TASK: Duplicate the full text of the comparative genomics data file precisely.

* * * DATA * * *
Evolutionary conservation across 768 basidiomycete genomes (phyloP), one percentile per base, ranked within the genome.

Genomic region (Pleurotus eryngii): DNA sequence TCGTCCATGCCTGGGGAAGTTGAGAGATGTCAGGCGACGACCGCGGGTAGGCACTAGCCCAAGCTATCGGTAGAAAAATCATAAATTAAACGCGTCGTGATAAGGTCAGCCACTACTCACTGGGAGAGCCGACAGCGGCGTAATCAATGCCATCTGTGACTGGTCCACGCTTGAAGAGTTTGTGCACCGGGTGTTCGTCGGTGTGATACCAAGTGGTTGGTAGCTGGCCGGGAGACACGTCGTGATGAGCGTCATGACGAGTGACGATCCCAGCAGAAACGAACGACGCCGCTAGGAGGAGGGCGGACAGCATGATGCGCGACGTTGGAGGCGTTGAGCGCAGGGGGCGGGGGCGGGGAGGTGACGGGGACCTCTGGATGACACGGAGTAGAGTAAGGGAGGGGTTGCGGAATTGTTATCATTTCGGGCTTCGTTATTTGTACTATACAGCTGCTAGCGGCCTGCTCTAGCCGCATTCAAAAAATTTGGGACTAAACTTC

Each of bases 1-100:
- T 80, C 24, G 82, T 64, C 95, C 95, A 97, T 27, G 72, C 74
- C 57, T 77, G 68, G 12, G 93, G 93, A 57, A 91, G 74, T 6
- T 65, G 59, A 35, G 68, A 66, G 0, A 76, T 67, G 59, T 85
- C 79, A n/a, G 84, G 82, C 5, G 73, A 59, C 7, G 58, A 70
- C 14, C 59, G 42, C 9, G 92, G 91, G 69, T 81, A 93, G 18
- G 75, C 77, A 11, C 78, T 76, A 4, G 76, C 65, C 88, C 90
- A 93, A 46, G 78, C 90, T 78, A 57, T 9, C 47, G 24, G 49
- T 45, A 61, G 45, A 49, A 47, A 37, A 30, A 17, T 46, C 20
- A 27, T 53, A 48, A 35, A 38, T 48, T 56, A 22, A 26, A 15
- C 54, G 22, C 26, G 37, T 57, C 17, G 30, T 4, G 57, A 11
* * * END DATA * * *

Evolutionary conservation across 768 basidiomycete genomes (phyloP), one percentile per base, ranked within the genome.

Genomic region (Pleurotus eryngii): DNA sequence TCGTCCATGCCTGGGGAAGTTGAGAGATGTCAGGCGACGACCGCGGGTAGGCACTAGCCCAAGCTATCGGTAGAAAAATCATAAATTAAACGCGTCGTGATAAGGTCAGCCACTACTCACTGGGAGAGCCGACAGCGGCGTAATCAATGCCATCTGTGACTGGTCCACGCTTGAAGAGTTTGTGCACCGGGTGTTCGTCGGTGTGATACCAAGTGGTTGGTAGCTGGCCGGGAGACACGTCGTGATGAGCGTCATGACGAGTGACGATCCCAGCAGAAACGAACGACGCCGCTAGGAGGAGGGCGGACAGCATGATGCGCGACGTTGGAGGCGTTGAGCGCAGGGGGCGGGGGCGGGGAGGTGACGGGGACCTCTGGATGACACGGAGTAGAGTAAGGGAGGGGTTGCGGAATTGTTATCATTTCGGGCTTCGTTATTTGTACTATACAGCTGCTAGCGGCCTGCTCTAGCCGCATTCAAAAAATTTGGGACTAAACTTC

Each of bases 1-100:
- T 80, C 24, G 82, T 64, C 95, C 95, A 97, T 27, G 72, C 74
- C 57, T 77, G 68, G 12, G 93, G 93, A 57, A 91, G 74, T 6
- T 65, G 59, A 35, G 68, A 66, G 0, A 76, T 67, G 59, T 85
- C 79, A n/a, G 84, G 82, C 5, G 73, A 59, C 7, G 58, A 70
- C 14, C 59, G 42, C 9, G 92, G 91, G 69, T 81, A 93, G 18
- G 75, C 77, A 11, C 78, T 76, A 4, G 76, C 65, C 88, C 90
- A 93, A 46, G 78, C 90, T 78, A 57, T 9, C 47, G 24, G 49
- T 45, A 61, G 45, A 49, A 47, A 37, A 30, A 17, T 46, C 20
- A 27, T 53, A 48, A 35, A 38, T 48, T 56, A 22, A 26, A 15
- C 54, G 22, C 26, G 37, T 57, C 17, G 30, T 4, G 57, A 11